Liturgically, both Lamentations and Esther have eveningservices devoted mostly to them. Ruth, with four chapters, and Song of Songs with eight, can be relatively easily inserted into our Shabbat or Festival worship without lengthening the service too much, and are generally read just prior to the Torah reading for the day. Ecclesiastes has twelve chapters, though; it’s rather lengthy. To read it all on the Shabbat of Chol HaMoed, the intermediate Shabbat of Sukkot, would be quite burdensome for the congregation, though I’ve been in places that read it all nonetheless. In a year, like this, where there is no intermediate Shabbat, since the holiday began on Shabbat and this coming Shabbat is Shemini Atzeret, the custom is generally to read Kohelet on Shemini Atzeret, a holiday which is already filled with additional rituals, the Yizkor memorial prayers and the prayers about rain, Geshem. In Israel when there is only one final day combining Shemini Atzeret and Simchat Torah, Kohelet is read on the first day of Sukkot. Perhaps, some suggest, it could be read later in the day, maybe at mincha, the afternoon service, or left for private reading at home. Different communities have varying customs as to when to read it and how much to read.
The Lev Shalem Siddur that we use at TBI and some of its predecessors provides an alternative to reading the whole book, offering excerpts from the book, the opening chapter followed by the famous “to everything there is a season” passage from chapter 3, an extended passage from chapter 9, verses 7-18,containing many well-known verses, and then the conclusion from the end of chapter 12. Siddur Sim Shalom that preceded Lev Shalem in Conservative congregations, has a three-page anthology of miscellaneous verses from the book. It is preceded by a notice stating: “This abridged adaptation of some of its verses is presented as an incentive urging the reading and study of the entire book of Ecclesiastes.” In the subsequent volume of Sim Shalom for Shabbat and Festivals, I did not find a similar collection of excerpts. Our solution here has been to read a few chapters, somewhat similar to what we find in Lev Shalem, with the idea that next year we’ll pick different chapters and eventually read the entire book. The reading of Kohelet on Sukkot is briefly mentioned in the post-Talmudic tractate of Soferim, generally dated to the 8th century or so. Later works of halachah give more details about its reading.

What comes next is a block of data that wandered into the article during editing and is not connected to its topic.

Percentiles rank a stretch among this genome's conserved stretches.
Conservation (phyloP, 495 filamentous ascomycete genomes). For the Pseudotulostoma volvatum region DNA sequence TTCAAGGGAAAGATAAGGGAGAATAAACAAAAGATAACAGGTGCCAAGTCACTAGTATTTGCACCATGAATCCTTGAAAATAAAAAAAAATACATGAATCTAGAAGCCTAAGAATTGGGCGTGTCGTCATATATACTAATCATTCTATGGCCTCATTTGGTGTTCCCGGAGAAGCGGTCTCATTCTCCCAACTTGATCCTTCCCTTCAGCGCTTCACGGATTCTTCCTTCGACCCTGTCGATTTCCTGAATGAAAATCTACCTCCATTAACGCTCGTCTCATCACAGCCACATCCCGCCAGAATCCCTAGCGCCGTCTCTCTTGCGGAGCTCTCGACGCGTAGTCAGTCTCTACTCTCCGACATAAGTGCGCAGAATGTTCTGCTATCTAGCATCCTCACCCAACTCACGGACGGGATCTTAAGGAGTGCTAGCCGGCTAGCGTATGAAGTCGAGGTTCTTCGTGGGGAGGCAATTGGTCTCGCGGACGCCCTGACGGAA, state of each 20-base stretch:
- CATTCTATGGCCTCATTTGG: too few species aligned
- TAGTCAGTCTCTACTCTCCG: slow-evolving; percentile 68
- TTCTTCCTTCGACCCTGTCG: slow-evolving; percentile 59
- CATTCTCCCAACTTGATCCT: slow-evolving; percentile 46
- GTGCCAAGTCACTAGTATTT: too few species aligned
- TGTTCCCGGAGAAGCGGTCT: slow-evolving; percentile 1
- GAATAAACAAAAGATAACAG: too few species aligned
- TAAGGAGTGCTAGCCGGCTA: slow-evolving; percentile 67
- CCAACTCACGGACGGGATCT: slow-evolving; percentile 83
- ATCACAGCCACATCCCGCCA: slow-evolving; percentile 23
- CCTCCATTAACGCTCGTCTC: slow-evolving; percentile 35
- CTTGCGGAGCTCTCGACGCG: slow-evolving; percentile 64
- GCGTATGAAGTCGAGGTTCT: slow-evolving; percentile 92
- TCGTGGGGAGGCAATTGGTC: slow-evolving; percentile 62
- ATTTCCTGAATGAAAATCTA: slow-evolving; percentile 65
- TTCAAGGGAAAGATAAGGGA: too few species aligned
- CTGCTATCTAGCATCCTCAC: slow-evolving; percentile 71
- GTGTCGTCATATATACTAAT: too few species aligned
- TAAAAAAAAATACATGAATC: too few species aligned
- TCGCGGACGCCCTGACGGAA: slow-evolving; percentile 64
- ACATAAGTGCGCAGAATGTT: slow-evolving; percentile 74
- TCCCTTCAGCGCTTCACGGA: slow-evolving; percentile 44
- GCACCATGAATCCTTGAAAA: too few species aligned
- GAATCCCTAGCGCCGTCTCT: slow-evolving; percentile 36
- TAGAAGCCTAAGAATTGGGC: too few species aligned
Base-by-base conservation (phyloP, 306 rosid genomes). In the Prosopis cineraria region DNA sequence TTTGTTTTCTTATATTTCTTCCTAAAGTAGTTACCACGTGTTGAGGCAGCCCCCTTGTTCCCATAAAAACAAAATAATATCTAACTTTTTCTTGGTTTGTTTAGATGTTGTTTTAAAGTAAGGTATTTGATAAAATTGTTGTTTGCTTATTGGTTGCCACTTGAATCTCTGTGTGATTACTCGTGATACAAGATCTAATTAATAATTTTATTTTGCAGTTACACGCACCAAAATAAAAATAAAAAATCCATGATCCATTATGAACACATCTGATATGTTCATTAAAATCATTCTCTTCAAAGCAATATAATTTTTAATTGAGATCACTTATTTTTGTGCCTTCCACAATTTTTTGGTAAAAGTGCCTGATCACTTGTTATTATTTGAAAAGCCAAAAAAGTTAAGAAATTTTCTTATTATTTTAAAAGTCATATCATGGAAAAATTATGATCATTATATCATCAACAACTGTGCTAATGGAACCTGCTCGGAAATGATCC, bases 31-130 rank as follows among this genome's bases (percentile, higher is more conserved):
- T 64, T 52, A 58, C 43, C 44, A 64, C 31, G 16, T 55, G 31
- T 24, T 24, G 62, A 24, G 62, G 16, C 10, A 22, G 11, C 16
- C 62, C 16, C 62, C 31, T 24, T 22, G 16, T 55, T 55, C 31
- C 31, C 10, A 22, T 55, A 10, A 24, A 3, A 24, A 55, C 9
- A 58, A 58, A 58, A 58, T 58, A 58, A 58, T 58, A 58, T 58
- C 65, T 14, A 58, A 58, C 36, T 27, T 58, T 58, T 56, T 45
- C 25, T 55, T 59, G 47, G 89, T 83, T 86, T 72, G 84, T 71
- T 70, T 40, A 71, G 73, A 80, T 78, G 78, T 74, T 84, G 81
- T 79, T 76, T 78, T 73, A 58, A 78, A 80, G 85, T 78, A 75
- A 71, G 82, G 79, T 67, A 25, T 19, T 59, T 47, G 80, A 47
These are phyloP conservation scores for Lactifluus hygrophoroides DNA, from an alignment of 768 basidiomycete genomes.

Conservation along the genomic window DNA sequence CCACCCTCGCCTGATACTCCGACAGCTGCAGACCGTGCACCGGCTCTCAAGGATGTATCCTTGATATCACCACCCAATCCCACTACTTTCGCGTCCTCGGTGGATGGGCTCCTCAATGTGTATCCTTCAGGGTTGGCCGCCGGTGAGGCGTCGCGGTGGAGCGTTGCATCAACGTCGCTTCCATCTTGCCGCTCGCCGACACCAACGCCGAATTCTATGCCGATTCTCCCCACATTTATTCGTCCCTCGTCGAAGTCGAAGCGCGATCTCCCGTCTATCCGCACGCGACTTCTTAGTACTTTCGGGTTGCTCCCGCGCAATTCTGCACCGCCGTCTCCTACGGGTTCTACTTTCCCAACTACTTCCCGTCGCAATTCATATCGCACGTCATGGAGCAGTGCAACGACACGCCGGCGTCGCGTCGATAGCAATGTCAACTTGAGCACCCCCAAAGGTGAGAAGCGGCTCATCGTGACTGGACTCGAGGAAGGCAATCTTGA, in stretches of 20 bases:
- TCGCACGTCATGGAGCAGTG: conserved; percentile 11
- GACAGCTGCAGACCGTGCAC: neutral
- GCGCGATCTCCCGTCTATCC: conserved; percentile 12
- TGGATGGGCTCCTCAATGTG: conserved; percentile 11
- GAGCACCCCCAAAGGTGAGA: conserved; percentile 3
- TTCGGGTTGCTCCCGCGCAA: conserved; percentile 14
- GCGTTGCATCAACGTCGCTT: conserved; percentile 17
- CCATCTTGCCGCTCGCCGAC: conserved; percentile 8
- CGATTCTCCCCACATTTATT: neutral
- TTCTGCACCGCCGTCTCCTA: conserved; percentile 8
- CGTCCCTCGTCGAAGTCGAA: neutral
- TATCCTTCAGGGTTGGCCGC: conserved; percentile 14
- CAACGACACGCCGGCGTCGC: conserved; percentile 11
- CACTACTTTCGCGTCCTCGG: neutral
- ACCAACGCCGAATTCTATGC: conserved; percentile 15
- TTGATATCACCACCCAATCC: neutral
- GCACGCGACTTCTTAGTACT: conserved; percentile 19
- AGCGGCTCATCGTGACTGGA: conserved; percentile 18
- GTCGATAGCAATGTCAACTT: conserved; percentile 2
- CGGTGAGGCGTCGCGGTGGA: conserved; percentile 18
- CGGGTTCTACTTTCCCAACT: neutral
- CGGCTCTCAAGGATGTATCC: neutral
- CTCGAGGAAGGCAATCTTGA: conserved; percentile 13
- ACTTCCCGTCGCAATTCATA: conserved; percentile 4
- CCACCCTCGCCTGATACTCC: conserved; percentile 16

We have recently acquired volumes for the Temple of the five megillot with a brief commentary by Rabbi Adin Steinsaltzwhich we will use for our services this week. The Reform Movement’ has published modern commentaries on a number of biblical books including all of the five megillot, translated with commentary by Rabbis Leonard Kravitz and Kerry Olitzky. The Jewish Publication Society has also prepared a volume in itsongoing series of biblical commentaries by Rabbi Michael V. Fox, and I just learned of a new volume on Kohelet by OrthodoxJewish educator and writer, Dr. Erica Brown, who has written on several other biblical books in a series that Maggid Press has been publishing on the Tanach. Of course, there are countless other commentaries in Hebrew or English and other languagesavailable to consult. As Kohelet says, “Of the making of many books there is no end.”
The book of Ecclesiastes claims to be written by an unknown speaker who gives his name as Kohelet, the son of David, King in Jerusalem. He never actually identifies himself as King Solomon, the son who succeeded David on the throne of Israel,though Jewish tradition claims that this book is one of three biblical books written by that wise king: Song of Songs, Proverbs, and Ecclesiastes. Some even suggest that the love poetry of Song of Songs was written in Solomon’s youth, Proverbs, being more practical reflects his middle age, and the somewhat cranky tone of Ecclesiastes reflects the wisdom acquired in old age. I did however come across an argument reversing the order of Proverbs and Ecclesiastes. Modern scholars tell us that the book in actuality most likely comes from the third century BCE, more than six hundred years after King Solomon and, as with many books of that era, uses a well-known biblical figure to give authority to his teachings. The name Kohelet seems to come from the verb to assemble. We call a congregation Kahal or Kehilah from the same root. So,some refer to the narrator as “the Preacher.”